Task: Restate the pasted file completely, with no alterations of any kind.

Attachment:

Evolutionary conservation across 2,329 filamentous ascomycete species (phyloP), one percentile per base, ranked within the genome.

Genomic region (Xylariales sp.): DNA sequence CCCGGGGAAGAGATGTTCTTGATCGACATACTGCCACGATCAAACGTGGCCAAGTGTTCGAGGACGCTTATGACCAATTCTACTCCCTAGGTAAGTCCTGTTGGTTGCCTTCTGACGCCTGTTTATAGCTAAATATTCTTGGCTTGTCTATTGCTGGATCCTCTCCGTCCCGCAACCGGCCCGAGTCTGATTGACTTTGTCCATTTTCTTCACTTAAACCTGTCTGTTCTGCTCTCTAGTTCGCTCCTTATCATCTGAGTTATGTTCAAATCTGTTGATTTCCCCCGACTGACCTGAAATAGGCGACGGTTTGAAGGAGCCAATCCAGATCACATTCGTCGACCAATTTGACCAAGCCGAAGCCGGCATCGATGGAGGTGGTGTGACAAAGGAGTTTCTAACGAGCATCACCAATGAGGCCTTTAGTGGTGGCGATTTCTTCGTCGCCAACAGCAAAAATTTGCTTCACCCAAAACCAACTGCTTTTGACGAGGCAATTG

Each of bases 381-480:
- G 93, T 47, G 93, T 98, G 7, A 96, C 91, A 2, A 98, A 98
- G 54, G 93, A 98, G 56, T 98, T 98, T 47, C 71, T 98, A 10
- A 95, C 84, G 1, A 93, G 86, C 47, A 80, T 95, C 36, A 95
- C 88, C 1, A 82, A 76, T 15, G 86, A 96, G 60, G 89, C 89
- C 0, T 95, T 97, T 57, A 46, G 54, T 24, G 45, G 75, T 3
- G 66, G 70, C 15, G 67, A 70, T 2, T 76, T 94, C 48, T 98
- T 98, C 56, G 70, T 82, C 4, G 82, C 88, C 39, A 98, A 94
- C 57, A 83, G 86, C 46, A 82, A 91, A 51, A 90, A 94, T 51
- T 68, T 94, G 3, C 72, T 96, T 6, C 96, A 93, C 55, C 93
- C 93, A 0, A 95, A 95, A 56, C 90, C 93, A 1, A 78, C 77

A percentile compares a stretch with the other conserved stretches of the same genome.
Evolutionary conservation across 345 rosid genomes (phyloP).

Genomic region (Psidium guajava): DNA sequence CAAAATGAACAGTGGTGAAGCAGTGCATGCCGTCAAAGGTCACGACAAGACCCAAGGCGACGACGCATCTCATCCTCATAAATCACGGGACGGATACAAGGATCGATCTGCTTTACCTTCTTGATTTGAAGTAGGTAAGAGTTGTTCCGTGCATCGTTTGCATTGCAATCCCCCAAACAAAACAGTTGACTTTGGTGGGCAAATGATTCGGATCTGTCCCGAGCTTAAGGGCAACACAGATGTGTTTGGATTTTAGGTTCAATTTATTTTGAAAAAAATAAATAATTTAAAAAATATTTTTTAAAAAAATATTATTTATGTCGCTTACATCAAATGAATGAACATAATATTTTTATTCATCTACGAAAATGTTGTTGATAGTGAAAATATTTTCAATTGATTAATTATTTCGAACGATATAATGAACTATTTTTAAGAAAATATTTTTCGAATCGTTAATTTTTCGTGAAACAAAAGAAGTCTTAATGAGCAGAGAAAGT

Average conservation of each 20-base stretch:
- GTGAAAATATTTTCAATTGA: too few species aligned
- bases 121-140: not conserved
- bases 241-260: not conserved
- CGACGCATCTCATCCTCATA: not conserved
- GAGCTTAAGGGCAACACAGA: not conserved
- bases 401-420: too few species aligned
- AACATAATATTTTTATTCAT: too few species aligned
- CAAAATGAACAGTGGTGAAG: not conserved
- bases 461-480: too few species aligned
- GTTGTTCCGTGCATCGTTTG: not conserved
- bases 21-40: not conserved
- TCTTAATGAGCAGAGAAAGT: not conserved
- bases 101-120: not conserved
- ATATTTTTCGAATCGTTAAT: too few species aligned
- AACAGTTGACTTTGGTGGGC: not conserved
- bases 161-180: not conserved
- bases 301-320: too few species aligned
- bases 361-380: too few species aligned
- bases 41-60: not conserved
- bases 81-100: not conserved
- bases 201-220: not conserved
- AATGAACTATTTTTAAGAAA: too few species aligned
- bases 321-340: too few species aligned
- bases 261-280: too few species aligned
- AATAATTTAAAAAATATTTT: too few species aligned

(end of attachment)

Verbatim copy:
Evolutionary conservation across 2,329 filamentous ascomycete species (phyloP), one percentile per base, ranked within the genome.

Genomic region (Xylariales sp.): DNA sequence CCCGGGGAAGAGATGTTCTTGATCGACATACTGCCACGATCAAACGTGGCCAAGTGTTCGAGGACGCTTATGACCAATTCTACTCCCTAGGTAAGTCCTGTTGGTTGCCTTCTGACGCCTGTTTATAGCTAAATATTCTTGGCTTGTCTATTGCTGGATCCTCTCCGTCCCGCAACCGGCCCGAGTCTGATTGACTTTGTCCATTTTCTTCACTTAAACCTGTCTGTTCTGCTCTCTAGTTCGCTCCTTATCATCTGAGTTATGTTCAAATCTGTTGATTTCCCCCGACTGACCTGAAATAGGCGACGGTTTGAAGGAGCCAATCCAGATCACATTCGTCGACCAATTTGACCAAGCCGAAGCCGGCATCGATGGAGGTGGTGTGACAAAGGAGTTTCTAACGAGCATCACCAATGAGGCCTTTAGTGGTGGCGATTTCTTCGTCGCCAACAGCAAAAATTTGCTTCACCCAAAACCAACTGCTTTTGACGAGGCAATTG

Each of bases 381-480:
- G 93, T 47, G 93, T 98, G 7, A 96, C 91, A 2, A 98, A 98
- G 54, G 93, A 98, G 56, T 98, T 98, T 47, C 71, T 98, A 10
- A 95, C 84, G 1, A 93, G 86, C 47, A 80, T 95, C 36, A 95
- C 88, C 1, A 82, A 76, T 15, G 86, A 96, G 60, G 89, C 89
- C 0, T 95, T 97, T 57, A 46, G 54, T 24, G 45, G 75, T 3
- G 66, G 70, C 15, G 67, A 70, T 2, T 76, T 94, C 48, T 98
- T 98, C 56, G 70, T 82, C 4, G 82, C 88, C 39, A 98, A 94
- C 57, A 83, G 86, C 46, A 82, A 91, A 51, A 90, A 94, T 51
- T 68, T 94, G 3, C 72, T 96, T 6, C 96, A 93, C 55, C 93
- C 93, A 0, A 95, A 95, A 56, C 90, C 93, A 1, A 78, C 77

A percentile compares a stretch with the other conserved stretches of the same genome.
Evolutionary conservation across 345 rosid genomes (phyloP).

Genomic region (Psidium guajava): DNA sequence CAAAATGAACAGTGGTGAAGCAGTGCATGCCGTCAAAGGTCACGACAAGACCCAAGGCGACGACGCATCTCATCCTCATAAATCACGGGACGGATACAAGGATCGATCTGCTTTACCTTCTTGATTTGAAGTAGGTAAGAGTTGTTCCGTGCATCGTTTGCATTGCAATCCCCCAAACAAAACAGTTGACTTTGGTGGGCAAATGATTCGGATCTGTCCCGAGCTTAAGGGCAACACAGATGTGTTTGGATTTTAGGTTCAATTTATTTTGAAAAAAATAAATAATTTAAAAAATATTTTTTAAAAAAATATTATTTATGTCGCTTACATCAAATGAATGAACATAATATTTTTATTCATCTACGAAAATGTTGTTGATAGTGAAAATATTTTCAATTGATTAATTATTTCGAACGATATAATGAACTATTTTTAAGAAAATATTTTTCGAATCGTTAATTTTTCGTGAAACAAAAGAAGTCTTAATGAGCAGAGAAAGT

Average conservation of each 20-base stretch:
- GTGAAAATATTTTCAATTGA: too few species aligned
- bases 121-140: not conserved
- bases 241-260: not conserved
- CGACGCATCTCATCCTCATA: not conserved
- GAGCTTAAGGGCAACACAGA: not conserved
- bases 401-420: too few species aligned
- AACATAATATTTTTATTCAT: too few species aligned
- CAAAATGAACAGTGGTGAAG: not conserved
- bases 461-480: too few species aligned
- GTTGTTCCGTGCATCGTTTG: not conserved
- bases 21-40: not conserved
- TCTTAATGAGCAGAGAAAGT: not conserved
- bases 101-120: not conserved
- ATATTTTTCGAATCGTTAAT: too few species aligned
- AACAGTTGACTTTGGTGGGC: not conserved
- bases 161-180: not conserved
- bases 301-320: too few species aligned
- bases 361-380: too few species aligned
- bases 41-60: not conserved
- bases 81-100: not conserved
- bases 201-220: not conserved
- AATGAACTATTTTTAAGAAA: too few species aligned
- bases 321-340: too few species aligned
- bases 261-280: too few species aligned
- AATAATTTAAAAAATATTTT: too few species aligned